Backed up by its control of 13% of the world’s total natural gas reserves and the preeminence of its global media, most prominently the Al Jazeera network, Qatar has demonstrated a unique capacity for applying its own version of soft power. The Qatari state has been able to develop strategic partnerships with many different actors, often adroitly balancing relationships between seemingly irreconcilable groups. For example, Qatar has long enjoyed a solid friendship with the US, hosting American regional military bases. Yet at the same time Qatar maintains good relationships with groups conventionally opposed to broader US policies. Qatari statesmanship has not only manage to strike this complex balance, but has at times even brought these sometimes opposing parties together in times of international tensions or crisis.
One of the key Qatari diplomatic portfolio building initiatives relates to the increased emphasis on the global role of culture and education. Organized mainly through the efforts of Qatar Foundation, the government is attempting to build a cultural and intellectual hub through hosting world-renowned academic research centers: Georgetown University, the University of Virginia, and the University of London are amongst the growing number of globally influential academic players that have set up campuses in Doha’s Education City, a modern and forward looking education complex. Leading research centers such as the RAND Corporation and the Brookings Institute also have branches in Doha. Moreover, Qatar has been establishing Doha as an international destination for the arts. Notable cultural highlights include the Museum of Islamic Art and the National Museum of Qatar. According to the Qatar Museums Authority, the museums “reflect a new era in Qatari prosperity, the country’s prominent role in the Arabian Gulf community and its world standing.” Qatar has also played host to a number of important international political summits, such as the 2001 World Trade Organization negotiations, and the 2006 UN summit on Middle East peace. Such events not only add to national prestige, but also place Qatar squarely on the map as a leader in the Arab world.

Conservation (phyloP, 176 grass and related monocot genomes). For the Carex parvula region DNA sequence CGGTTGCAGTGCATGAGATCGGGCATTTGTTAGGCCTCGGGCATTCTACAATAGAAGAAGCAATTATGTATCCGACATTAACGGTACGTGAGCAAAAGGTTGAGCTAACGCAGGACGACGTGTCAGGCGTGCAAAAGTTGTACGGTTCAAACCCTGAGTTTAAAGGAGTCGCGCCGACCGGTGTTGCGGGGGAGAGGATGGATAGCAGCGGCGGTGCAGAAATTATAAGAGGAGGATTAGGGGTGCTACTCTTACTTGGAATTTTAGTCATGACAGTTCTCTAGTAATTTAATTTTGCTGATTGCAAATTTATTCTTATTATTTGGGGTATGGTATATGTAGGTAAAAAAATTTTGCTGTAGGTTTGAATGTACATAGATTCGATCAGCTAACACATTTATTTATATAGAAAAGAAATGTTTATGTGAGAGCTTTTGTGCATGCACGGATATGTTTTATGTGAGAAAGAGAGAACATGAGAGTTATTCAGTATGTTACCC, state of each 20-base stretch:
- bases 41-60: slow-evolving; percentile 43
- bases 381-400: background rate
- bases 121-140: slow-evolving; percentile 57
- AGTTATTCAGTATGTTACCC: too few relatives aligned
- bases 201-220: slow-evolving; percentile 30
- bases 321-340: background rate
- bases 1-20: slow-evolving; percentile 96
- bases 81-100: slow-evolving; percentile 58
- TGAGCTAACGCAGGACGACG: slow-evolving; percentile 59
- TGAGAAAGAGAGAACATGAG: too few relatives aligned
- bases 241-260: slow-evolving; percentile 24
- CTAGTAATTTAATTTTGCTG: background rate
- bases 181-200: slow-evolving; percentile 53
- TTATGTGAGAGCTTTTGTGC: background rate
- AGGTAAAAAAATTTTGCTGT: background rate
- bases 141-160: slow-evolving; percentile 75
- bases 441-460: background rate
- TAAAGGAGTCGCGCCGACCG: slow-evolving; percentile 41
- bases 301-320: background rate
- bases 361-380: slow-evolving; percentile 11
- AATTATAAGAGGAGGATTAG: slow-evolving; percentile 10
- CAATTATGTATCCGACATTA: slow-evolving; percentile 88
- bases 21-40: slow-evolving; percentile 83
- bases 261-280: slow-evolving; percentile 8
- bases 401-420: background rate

Qatar has also been showing its strengths in efforts to assure stability in the region. There have been some contentious periods recently between the members of the GCC, but in late 2014 regional relations showed signs of clear improvement. In the final days of 2014 it became clear that a rapprochement had been reached between Qatar and Saudi Arabia, the UAE, and Bahrain, who had previously disagreed on a number of Arab political issues. At the 35th GCC Summit in late 2014, Gulf leaders announced in Doha plans to create a regional police force and a joint naval force. Qatari Foreign Minister HE Sheikh Khalid Bin Mohammed Al Attiyah said the police force would improve cooperation against terrorism and help assure regional peace. The police force will be based out of the UAE’s capital of Abu Dhabi, while the naval force will operate out of Bahrain. The creation of the police force, known as GCC-POL, and the naval force, was announced at the conclusion of the Gulf bloc’s annual summit in Qatar. Although Qatar has only recently garnered a central role in Middle Eastern power politics, the nation has long played the part of intermediary and problem-solver. Past successes include brokering a solution to political gridlock in Lebanon, managing tricky situations between the West and non-state Islamic actors, and facilitating the entente between Palestinian factions. Through maintaining and further developing relationships with emerging power centers, Qatar could find itself fulfilling the increasingly vital role of an honest broker in the Middle East.